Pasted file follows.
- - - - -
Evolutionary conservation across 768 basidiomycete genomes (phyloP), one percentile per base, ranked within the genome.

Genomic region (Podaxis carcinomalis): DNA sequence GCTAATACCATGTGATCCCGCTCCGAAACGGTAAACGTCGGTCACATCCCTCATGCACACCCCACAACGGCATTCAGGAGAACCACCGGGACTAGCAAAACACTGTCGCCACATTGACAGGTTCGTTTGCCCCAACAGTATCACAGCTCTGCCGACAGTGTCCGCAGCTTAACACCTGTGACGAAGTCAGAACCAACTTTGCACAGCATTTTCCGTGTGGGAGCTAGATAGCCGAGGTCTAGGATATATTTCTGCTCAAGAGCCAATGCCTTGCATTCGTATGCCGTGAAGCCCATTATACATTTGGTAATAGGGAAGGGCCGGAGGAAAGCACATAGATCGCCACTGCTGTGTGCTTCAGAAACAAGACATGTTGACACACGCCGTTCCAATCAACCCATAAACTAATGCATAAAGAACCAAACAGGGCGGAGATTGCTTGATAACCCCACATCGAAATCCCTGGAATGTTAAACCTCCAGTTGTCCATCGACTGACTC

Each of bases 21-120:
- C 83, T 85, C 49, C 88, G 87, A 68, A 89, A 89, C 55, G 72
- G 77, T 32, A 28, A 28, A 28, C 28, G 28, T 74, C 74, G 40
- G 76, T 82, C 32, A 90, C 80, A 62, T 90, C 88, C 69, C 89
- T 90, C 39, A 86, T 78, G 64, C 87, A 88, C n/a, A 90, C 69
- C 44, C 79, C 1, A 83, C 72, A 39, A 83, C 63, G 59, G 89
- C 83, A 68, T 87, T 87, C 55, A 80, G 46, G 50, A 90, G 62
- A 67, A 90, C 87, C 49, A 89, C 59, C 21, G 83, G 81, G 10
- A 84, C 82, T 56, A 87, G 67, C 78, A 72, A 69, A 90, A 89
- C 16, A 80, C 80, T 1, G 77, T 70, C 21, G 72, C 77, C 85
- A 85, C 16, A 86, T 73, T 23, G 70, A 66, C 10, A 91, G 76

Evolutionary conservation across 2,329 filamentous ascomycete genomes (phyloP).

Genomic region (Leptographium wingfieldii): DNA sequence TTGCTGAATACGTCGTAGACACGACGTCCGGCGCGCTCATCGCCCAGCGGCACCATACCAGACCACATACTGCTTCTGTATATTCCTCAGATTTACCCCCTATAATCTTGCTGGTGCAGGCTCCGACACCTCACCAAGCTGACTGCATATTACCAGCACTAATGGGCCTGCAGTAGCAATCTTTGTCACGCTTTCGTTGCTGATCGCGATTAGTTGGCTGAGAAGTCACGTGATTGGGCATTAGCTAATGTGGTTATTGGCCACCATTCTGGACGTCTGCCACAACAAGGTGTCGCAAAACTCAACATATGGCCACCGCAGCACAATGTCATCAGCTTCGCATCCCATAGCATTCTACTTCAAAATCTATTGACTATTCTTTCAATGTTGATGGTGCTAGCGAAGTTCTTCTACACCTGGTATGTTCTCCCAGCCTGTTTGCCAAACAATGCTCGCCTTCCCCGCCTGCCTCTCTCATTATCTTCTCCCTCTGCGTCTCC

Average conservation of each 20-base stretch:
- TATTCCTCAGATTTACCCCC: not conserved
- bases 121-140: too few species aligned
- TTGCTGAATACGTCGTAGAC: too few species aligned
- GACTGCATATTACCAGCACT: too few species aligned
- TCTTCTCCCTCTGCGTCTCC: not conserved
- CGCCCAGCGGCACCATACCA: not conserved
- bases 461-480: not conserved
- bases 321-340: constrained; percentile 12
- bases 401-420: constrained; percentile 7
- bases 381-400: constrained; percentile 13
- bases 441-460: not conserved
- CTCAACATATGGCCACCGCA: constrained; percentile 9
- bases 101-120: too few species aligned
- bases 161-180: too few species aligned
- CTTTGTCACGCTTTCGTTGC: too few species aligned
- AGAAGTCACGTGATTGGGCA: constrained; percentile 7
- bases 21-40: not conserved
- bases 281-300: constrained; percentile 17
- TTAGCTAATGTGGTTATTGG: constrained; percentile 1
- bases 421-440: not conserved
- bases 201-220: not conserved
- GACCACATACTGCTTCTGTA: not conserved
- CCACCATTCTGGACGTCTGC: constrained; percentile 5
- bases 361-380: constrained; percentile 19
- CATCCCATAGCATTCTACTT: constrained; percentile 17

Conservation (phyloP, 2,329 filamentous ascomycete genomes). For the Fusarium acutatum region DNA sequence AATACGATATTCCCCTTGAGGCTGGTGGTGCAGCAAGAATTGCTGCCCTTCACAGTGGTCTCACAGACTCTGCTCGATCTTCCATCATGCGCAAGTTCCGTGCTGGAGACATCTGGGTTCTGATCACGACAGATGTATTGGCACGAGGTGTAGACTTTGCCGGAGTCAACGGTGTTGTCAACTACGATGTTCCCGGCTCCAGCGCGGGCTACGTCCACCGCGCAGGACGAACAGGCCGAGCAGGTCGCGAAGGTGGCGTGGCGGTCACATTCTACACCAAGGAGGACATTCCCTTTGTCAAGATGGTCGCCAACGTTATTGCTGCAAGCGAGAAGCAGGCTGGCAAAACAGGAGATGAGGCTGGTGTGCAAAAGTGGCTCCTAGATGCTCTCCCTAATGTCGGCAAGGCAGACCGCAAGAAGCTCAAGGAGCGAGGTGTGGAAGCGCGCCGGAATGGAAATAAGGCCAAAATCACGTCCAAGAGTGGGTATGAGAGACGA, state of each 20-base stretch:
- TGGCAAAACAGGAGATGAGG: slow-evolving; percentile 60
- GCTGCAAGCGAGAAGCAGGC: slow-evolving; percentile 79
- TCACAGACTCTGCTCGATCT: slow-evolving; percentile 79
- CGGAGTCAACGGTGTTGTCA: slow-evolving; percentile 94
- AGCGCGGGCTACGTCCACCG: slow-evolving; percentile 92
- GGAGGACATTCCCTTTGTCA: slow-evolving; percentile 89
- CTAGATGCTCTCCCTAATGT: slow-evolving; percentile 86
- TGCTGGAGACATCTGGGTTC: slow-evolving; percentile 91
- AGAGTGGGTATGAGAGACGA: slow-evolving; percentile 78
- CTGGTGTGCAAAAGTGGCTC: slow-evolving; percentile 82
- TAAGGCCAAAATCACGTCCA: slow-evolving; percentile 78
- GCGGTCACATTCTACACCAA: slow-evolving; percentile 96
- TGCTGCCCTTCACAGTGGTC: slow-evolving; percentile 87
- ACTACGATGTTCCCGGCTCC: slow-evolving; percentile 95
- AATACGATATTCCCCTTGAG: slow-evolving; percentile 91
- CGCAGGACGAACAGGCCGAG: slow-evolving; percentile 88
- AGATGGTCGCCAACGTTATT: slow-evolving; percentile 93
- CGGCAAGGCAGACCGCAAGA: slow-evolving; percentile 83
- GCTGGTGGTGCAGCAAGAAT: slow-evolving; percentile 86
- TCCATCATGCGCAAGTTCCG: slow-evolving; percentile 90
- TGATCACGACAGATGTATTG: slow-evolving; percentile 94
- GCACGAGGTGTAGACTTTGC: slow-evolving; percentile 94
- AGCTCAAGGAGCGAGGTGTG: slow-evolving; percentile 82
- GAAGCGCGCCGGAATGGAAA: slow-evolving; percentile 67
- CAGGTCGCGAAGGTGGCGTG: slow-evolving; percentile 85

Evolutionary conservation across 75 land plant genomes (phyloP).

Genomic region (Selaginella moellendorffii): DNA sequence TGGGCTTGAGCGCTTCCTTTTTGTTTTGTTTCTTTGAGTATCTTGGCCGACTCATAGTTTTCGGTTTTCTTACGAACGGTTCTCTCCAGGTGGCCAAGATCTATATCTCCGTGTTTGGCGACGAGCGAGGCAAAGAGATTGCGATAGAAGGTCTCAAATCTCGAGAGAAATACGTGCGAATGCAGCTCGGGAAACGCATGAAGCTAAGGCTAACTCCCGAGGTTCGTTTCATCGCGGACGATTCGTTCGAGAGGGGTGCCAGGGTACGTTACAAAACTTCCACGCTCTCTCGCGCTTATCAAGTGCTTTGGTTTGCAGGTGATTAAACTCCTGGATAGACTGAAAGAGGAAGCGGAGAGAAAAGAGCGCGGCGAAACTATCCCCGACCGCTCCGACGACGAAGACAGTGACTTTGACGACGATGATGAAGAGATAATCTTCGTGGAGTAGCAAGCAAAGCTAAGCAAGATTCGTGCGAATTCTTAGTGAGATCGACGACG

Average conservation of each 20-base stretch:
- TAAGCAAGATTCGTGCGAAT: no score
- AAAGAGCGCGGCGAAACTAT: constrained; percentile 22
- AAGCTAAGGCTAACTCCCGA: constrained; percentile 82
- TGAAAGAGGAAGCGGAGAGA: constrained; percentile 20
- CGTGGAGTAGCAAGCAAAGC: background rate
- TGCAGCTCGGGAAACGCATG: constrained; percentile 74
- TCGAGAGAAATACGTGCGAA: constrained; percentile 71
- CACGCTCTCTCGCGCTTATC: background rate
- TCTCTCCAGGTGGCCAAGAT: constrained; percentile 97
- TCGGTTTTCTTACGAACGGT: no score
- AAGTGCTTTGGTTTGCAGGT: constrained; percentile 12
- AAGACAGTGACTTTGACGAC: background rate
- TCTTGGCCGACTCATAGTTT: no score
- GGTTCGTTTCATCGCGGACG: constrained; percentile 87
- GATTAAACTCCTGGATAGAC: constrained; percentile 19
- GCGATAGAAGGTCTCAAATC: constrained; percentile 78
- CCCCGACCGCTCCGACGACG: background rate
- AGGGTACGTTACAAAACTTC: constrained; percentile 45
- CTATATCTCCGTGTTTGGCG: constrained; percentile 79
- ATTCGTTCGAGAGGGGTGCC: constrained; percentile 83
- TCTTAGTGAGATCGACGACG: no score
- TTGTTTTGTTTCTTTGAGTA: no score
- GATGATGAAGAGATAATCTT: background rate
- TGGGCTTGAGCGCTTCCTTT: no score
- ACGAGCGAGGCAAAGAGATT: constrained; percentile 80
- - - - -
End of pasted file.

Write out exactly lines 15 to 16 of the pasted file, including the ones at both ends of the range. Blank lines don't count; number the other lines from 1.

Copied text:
Genomic region (Leptographium wingfieldii): DNA sequence TTGCTGAATACGTCGTAGACACGACGTCCGGCGCGCTCATCGCCCAGCGGCACCATACCAGACCACATACTGCTTCTGTATATTCCTCAGATTTACCCCCTATAATCTTGCTGGTGCAGGCTCCGACACCTCACCAAGCTGACTGCATATTACCAGCACTAATGGGCCTGCAGTAGCAATCTTTGTCACGCTTTCGTTGCTGATCGCGATTAGTTGGCTGAGAAGTCACGTGATTGGGCATTAGCTAATGTGGTTATTGGCCACCATTCTGGACGTCTGCCACAACAAGGTGTCGCAAAACTCAACATATGGCCACCGCAGCACAATGTCATCAGCTTCGCATCCCATAGCATTCTACTTCAAAATCTATTGACTATTCTTTCAATGTTGATGGTGCTAGCGAAGTTCTTCTACACCTGGTATGTTCTCCCAGCCTGTTTGCCAAACAATGCTCGCCTTCCCCGCCTGCCTCTCTCATTATCTTCTCCCTCTGCGTCTCC

Average conservation of each 20-base stretch: